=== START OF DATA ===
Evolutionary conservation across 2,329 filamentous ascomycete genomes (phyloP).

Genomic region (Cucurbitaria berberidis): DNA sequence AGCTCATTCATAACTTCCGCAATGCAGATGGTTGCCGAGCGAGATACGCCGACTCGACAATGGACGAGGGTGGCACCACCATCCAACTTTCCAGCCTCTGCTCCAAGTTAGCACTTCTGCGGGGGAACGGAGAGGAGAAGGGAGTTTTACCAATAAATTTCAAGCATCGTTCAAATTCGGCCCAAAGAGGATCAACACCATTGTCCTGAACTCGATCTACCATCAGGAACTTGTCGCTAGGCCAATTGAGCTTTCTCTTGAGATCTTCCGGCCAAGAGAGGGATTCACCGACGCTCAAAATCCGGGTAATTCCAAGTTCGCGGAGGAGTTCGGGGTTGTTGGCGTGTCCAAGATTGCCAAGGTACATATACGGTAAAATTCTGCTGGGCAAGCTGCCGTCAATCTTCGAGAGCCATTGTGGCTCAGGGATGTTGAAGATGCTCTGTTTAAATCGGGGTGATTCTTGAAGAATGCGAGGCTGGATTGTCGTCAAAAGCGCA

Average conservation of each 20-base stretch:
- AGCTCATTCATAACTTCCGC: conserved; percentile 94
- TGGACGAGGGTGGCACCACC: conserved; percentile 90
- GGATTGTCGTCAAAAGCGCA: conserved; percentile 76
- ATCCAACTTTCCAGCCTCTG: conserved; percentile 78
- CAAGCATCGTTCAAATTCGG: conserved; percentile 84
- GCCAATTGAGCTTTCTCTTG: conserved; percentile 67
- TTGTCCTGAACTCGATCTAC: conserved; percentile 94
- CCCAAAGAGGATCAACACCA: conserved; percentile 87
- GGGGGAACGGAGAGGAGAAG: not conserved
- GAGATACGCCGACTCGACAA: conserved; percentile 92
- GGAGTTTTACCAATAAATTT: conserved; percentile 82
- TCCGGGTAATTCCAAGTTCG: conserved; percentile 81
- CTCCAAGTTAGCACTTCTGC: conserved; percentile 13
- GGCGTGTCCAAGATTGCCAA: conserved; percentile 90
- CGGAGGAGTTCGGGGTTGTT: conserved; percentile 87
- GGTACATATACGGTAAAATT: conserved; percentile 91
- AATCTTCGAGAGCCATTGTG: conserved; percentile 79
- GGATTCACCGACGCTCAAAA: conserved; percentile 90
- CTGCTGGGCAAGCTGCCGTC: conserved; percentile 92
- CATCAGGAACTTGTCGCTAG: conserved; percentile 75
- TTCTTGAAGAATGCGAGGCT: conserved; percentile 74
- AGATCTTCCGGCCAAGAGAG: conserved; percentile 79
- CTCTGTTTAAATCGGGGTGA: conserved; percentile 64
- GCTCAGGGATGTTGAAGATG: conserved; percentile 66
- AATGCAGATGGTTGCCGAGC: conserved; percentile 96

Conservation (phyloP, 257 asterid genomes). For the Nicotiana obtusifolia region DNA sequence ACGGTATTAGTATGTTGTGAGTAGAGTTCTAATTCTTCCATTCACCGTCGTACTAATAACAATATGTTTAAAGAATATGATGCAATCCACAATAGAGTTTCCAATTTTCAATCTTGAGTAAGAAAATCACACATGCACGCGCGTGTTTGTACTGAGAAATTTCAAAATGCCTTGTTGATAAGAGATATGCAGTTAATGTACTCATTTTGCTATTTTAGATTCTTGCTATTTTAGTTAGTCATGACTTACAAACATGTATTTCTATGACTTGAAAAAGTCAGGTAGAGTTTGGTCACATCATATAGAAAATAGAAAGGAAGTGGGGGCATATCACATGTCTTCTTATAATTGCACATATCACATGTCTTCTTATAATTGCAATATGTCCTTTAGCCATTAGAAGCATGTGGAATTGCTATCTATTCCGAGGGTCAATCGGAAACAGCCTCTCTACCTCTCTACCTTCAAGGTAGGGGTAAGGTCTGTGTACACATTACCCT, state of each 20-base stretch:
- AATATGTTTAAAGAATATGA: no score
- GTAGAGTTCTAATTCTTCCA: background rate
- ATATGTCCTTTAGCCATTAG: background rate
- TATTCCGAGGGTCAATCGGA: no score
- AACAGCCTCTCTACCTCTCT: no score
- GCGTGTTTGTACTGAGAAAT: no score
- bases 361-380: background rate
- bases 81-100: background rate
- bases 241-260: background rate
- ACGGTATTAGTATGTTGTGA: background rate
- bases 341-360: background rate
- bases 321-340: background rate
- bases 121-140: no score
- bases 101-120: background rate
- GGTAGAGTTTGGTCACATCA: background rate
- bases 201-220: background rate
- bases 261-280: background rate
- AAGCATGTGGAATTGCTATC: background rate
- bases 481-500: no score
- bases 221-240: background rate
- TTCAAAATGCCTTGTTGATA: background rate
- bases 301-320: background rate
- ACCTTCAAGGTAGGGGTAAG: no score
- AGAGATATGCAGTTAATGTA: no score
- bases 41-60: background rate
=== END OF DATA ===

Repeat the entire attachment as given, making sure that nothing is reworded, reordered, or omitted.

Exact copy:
Evolutionary conservation across 2,329 filamentous ascomycete genomes (phyloP).

Genomic region (Cucurbitaria berberidis): DNA sequence AGCTCATTCATAACTTCCGCAATGCAGATGGTTGCCGAGCGAGATACGCCGACTCGACAATGGACGAGGGTGGCACCACCATCCAACTTTCCAGCCTCTGCTCCAAGTTAGCACTTCTGCGGGGGAACGGAGAGGAGAAGGGAGTTTTACCAATAAATTTCAAGCATCGTTCAAATTCGGCCCAAAGAGGATCAACACCATTGTCCTGAACTCGATCTACCATCAGGAACTTGTCGCTAGGCCAATTGAGCTTTCTCTTGAGATCTTCCGGCCAAGAGAGGGATTCACCGACGCTCAAAATCCGGGTAATTCCAAGTTCGCGGAGGAGTTCGGGGTTGTTGGCGTGTCCAAGATTGCCAAGGTACATATACGGTAAAATTCTGCTGGGCAAGCTGCCGTCAATCTTCGAGAGCCATTGTGGCTCAGGGATGTTGAAGATGCTCTGTTTAAATCGGGGTGATTCTTGAAGAATGCGAGGCTGGATTGTCGTCAAAAGCGCA

Average conservation of each 20-base stretch:
- AGCTCATTCATAACTTCCGC: conserved; percentile 94
- TGGACGAGGGTGGCACCACC: conserved; percentile 90
- GGATTGTCGTCAAAAGCGCA: conserved; percentile 76
- ATCCAACTTTCCAGCCTCTG: conserved; percentile 78
- CAAGCATCGTTCAAATTCGG: conserved; percentile 84
- GCCAATTGAGCTTTCTCTTG: conserved; percentile 67
- TTGTCCTGAACTCGATCTAC: conserved; percentile 94
- CCCAAAGAGGATCAACACCA: conserved; percentile 87
- GGGGGAACGGAGAGGAGAAG: not conserved
- GAGATACGCCGACTCGACAA: conserved; percentile 92
- GGAGTTTTACCAATAAATTT: conserved; percentile 82
- TCCGGGTAATTCCAAGTTCG: conserved; percentile 81
- CTCCAAGTTAGCACTTCTGC: conserved; percentile 13
- GGCGTGTCCAAGATTGCCAA: conserved; percentile 90
- CGGAGGAGTTCGGGGTTGTT: conserved; percentile 87
- GGTACATATACGGTAAAATT: conserved; percentile 91
- AATCTTCGAGAGCCATTGTG: conserved; percentile 79
- GGATTCACCGACGCTCAAAA: conserved; percentile 90
- CTGCTGGGCAAGCTGCCGTC: conserved; percentile 92
- CATCAGGAACTTGTCGCTAG: conserved; percentile 75
- TTCTTGAAGAATGCGAGGCT: conserved; percentile 74
- AGATCTTCCGGCCAAGAGAG: conserved; percentile 79
- CTCTGTTTAAATCGGGGTGA: conserved; percentile 64
- GCTCAGGGATGTTGAAGATG: conserved; percentile 66
- AATGCAGATGGTTGCCGAGC: conserved; percentile 96

Conservation (phyloP, 257 asterid genomes). For the Nicotiana obtusifolia region DNA sequence ACGGTATTAGTATGTTGTGAGTAGAGTTCTAATTCTTCCATTCACCGTCGTACTAATAACAATATGTTTAAAGAATATGATGCAATCCACAATAGAGTTTCCAATTTTCAATCTTGAGTAAGAAAATCACACATGCACGCGCGTGTTTGTACTGAGAAATTTCAAAATGCCTTGTTGATAAGAGATATGCAGTTAATGTACTCATTTTGCTATTTTAGATTCTTGCTATTTTAGTTAGTCATGACTTACAAACATGTATTTCTATGACTTGAAAAAGTCAGGTAGAGTTTGGTCACATCATATAGAAAATAGAAAGGAAGTGGGGGCATATCACATGTCTTCTTATAATTGCACATATCACATGTCTTCTTATAATTGCAATATGTCCTTTAGCCATTAGAAGCATGTGGAATTGCTATCTATTCCGAGGGTCAATCGGAAACAGCCTCTCTACCTCTCTACCTTCAAGGTAGGGGTAAGGTCTGTGTACACATTACCCT, state of each 20-base stretch:
- AATATGTTTAAAGAATATGA: no score
- GTAGAGTTCTAATTCTTCCA: background rate
- ATATGTCCTTTAGCCATTAG: background rate
- TATTCCGAGGGTCAATCGGA: no score
- AACAGCCTCTCTACCTCTCT: no score
- GCGTGTTTGTACTGAGAAAT: no score
- bases 361-380: background rate
- bases 81-100: background rate
- bases 241-260: background rate
- ACGGTATTAGTATGTTGTGA: background rate
- bases 341-360: background rate
- bases 321-340: background rate
- bases 121-140: no score
- bases 101-120: background rate
- GGTAGAGTTTGGTCACATCA: background rate
- bases 201-220: background rate
- bases 261-280: background rate
- AAGCATGTGGAATTGCTATC: background rate
- bases 481-500: no score
- bases 221-240: background rate
- TTCAAAATGCCTTGTTGATA: background rate
- bases 301-320: background rate
- ACCTTCAAGGTAGGGGTAAG: no score
- AGAGATATGCAGTTAATGTA: no score
- bases 41-60: background rate